CES De-Worming Project
CES 2016 Hygiene Project
Water Crisis in Kenya
Kenya’s people are, according to the United Nations, one of the most struggling populations in the world. With a population of nearly 42 million, the numbers of people living in acute poverty (defined as earning <$1.Cdn/day/family of 4) continues to rise.
Water scarcity in Kenya has been an issue for decades. Only a small percentage of the land sustains agriculture and food production. The year round climate is predominantly arid. Natural environmental disasters cause major soil erosion. So too does the need in rural areas for collecting firewood. Denuding the land of trees is creating a new class of homeless people known as environmental refugees.
Kenya’s natural water resources and water basins do not provide adequate delivery of water to the various regions of the country. Much of the population is without any fresh water. Rapid urbanization has also pushed people to live in slums where lack of water and sanitation create hazardous health conditions.
Due to lack of infrastructure and funds to build wells, pumping stations and piping systems, rural areas of Kenya are left without access to clean drinking water. Kenya’s water shortage also means that a large population of women and children spend up to one-third of their day fetching water in the hot sun from the nearest water source. This backbreaking work leaves roughly half of the country’s inhabitants vulnerable to serious dangers including susceptibility to water-borne diseases.
Water pathogens are a huge health problem in Kenya. People have been left unprotected against cholera, diaorhoreah, and parasitic worms. The rate of exposure is extremely high because the water is often contaminated at the basins and pumps where water is collected. Since the crisis is so widespread, there is much to be done. There are effective interim solutions and communities hoping for a new well would benefit from proactive education about water filtration, BSF (bio-sand filter) Technology, rain harvesting and protection of water springs.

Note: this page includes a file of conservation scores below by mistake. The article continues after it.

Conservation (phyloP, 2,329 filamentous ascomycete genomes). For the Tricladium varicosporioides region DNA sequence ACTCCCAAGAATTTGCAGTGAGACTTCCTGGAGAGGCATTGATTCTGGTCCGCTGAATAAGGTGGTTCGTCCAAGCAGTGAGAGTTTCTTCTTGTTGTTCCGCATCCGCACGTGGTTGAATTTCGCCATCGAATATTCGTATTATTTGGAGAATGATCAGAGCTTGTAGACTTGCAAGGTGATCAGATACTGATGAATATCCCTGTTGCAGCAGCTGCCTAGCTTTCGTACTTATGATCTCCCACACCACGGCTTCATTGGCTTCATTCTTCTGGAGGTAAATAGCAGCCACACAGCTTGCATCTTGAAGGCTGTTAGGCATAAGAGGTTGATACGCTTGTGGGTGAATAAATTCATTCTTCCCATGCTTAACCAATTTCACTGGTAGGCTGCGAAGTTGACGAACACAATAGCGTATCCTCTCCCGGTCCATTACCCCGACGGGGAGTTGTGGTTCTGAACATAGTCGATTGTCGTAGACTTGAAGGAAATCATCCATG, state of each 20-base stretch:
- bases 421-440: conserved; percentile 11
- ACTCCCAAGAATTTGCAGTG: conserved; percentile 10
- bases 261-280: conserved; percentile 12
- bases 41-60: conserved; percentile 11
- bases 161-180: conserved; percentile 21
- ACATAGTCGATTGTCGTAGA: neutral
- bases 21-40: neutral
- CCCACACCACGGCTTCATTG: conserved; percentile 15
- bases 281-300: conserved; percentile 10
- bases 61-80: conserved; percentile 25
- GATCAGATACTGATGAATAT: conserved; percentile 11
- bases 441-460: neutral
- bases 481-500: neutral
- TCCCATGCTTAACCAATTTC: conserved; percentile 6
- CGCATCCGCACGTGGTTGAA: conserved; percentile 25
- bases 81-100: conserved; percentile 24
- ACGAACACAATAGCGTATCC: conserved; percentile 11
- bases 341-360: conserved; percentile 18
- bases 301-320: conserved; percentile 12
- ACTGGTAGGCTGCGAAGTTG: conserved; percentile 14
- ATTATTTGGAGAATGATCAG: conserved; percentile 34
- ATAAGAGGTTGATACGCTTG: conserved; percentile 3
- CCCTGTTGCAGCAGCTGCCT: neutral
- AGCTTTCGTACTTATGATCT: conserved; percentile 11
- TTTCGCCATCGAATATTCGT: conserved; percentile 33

CES Canada continues to provide water solutions and health care services. Since 2010 ten wells have been completed, providing clean water for entire communities. In addition, CES sponsored students affected by worms and other water-borne diseases receive the medical treatments they require. In 2013 CES undertook a massive De-worming program that impacted on 50,000 children. CES in partnership with Canadian based World Without Worms also worked closely with the Ministries of Health and Education to create this community health initiative.
CES Canada intends to follow up in 2016 with Health and Washing Hands with Soap Hygiene Stations. The first is scheduled for Kimang’eti Girls SS.
“Worms undermine the health of children and affect their ability to learn. We are committed to the program of de-worming children, [but] we still need more help to fight worms in children.” – Raila Amolo Odinga, former Prime Minister of Kenya